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Real ‘influence’ in life happens close to home

TIME magazine’s list of the 100 most influential people in the world makes for interesting, if not frustrating, reading. Several questions drive that frustration. Who are some of these people? How do they influence my life? And couldn’t TIME do any better than this?

Granted, the list includes some people I’d consider among the most influential – in a general sense and in a specific area; people such as Pope Francis, some world and national leaders, even some athletes and people from the arts. But there are many whose selection could be challenged for a variety of reasons.

The "100" listing – which, by the way, includes 142 people – also prompts another question. Who are the most influential people in our lives? These people are "in our lives." They are people we know, come into contact with on a regular basis, and lead, guide or shape our lives in one way or another.

Our personal listing changes over the course of a lifetime, but right now – May 2016 – who is on your list? You might start with just five, but of course, applying the TIME rationale, that means we could have seven.

For younger folks, that listing probably includes a teacher or two, along with parents (possibly grandparents), and perhaps a coach (sports, fine arts or other) and a good friend. We can hope that list – anyone’s list – also would include a member of the clergy or some person connected to the faith.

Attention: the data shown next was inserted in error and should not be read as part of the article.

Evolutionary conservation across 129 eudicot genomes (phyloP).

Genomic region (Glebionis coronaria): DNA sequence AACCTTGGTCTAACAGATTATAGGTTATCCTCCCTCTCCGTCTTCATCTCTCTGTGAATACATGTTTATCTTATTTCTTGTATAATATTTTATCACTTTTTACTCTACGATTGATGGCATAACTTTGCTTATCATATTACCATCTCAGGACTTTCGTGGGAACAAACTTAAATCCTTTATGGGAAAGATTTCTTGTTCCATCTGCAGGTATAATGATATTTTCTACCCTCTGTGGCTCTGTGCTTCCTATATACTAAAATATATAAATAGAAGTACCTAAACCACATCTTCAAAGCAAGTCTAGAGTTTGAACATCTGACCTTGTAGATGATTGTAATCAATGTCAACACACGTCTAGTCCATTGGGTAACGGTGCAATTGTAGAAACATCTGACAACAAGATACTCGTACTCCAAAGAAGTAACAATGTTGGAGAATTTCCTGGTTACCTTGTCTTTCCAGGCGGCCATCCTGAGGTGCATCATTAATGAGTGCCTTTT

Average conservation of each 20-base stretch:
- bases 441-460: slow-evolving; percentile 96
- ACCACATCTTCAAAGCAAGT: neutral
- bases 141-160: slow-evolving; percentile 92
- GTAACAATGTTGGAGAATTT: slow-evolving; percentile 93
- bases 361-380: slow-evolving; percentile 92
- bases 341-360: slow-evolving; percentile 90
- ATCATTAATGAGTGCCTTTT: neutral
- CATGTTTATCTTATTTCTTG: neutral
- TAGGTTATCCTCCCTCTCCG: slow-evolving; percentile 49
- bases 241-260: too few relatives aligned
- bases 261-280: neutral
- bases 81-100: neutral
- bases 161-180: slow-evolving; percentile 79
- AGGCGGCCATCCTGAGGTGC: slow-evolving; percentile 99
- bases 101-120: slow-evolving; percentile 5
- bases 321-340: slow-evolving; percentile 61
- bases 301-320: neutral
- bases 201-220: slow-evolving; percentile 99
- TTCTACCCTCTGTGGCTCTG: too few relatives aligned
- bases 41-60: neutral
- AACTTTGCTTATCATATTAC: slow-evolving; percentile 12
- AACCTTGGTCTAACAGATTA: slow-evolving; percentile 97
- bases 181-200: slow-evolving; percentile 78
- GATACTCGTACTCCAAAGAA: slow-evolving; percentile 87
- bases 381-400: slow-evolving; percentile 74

For others, the listing also might include a close friend or two, parents again (but from a different perspective), perhaps an employer, co-worker or professional peer, and – as we get a little older – our children. Even the parents no longer with us might continue to have a great deal of influence … through the work ethic they modeled, the faith they shared.

Those included on our personal lists probably will never make TIME’s list. But the influence of these people on each of us individually, and their combined influence, certainly is much greater than those on any published list.

TIME’s list might prompt some discussion or debate. Our personal lists should prompt a prayer of thanks.



One person found on most lists – perhaps at all stages of life – would be "Mom" or a woman who serves as a "Mom."

We take time this weekend to honor "Moms" for the gift of life, for the guidance, for the support and for the love. But one day a year doesn’t seem quite enough for these special people in our lives.



Don’t trust anyone over 30.

That was one of the rallying cries for those growing up in the 1960s. Now, those of us of that generation have a somewhat different take on that popular adage. We see the value, the wisdom and the impact of the so-called "seniors," and that’s why the Catholic Voice includes "Senior Living" pages each month and expanded coverage in this issue.

While obvious in many aspects of life, that "senior impact" plays a key role in the life of the church. From the basics such as Mass attendance and prayer lives to parish and greater church involvement to financial support to the wisdom that comes with age, the impact of seniors shapes the church in many ways.

One of the Senior Living features in this issue (Pages 14-15) provides a simple, yet clear picture of how seniors make a difference … and why they deserve our respect and our thanks.


Deacon Randy Grosse is editor and general manager of the Catholic Voice. Contact him at

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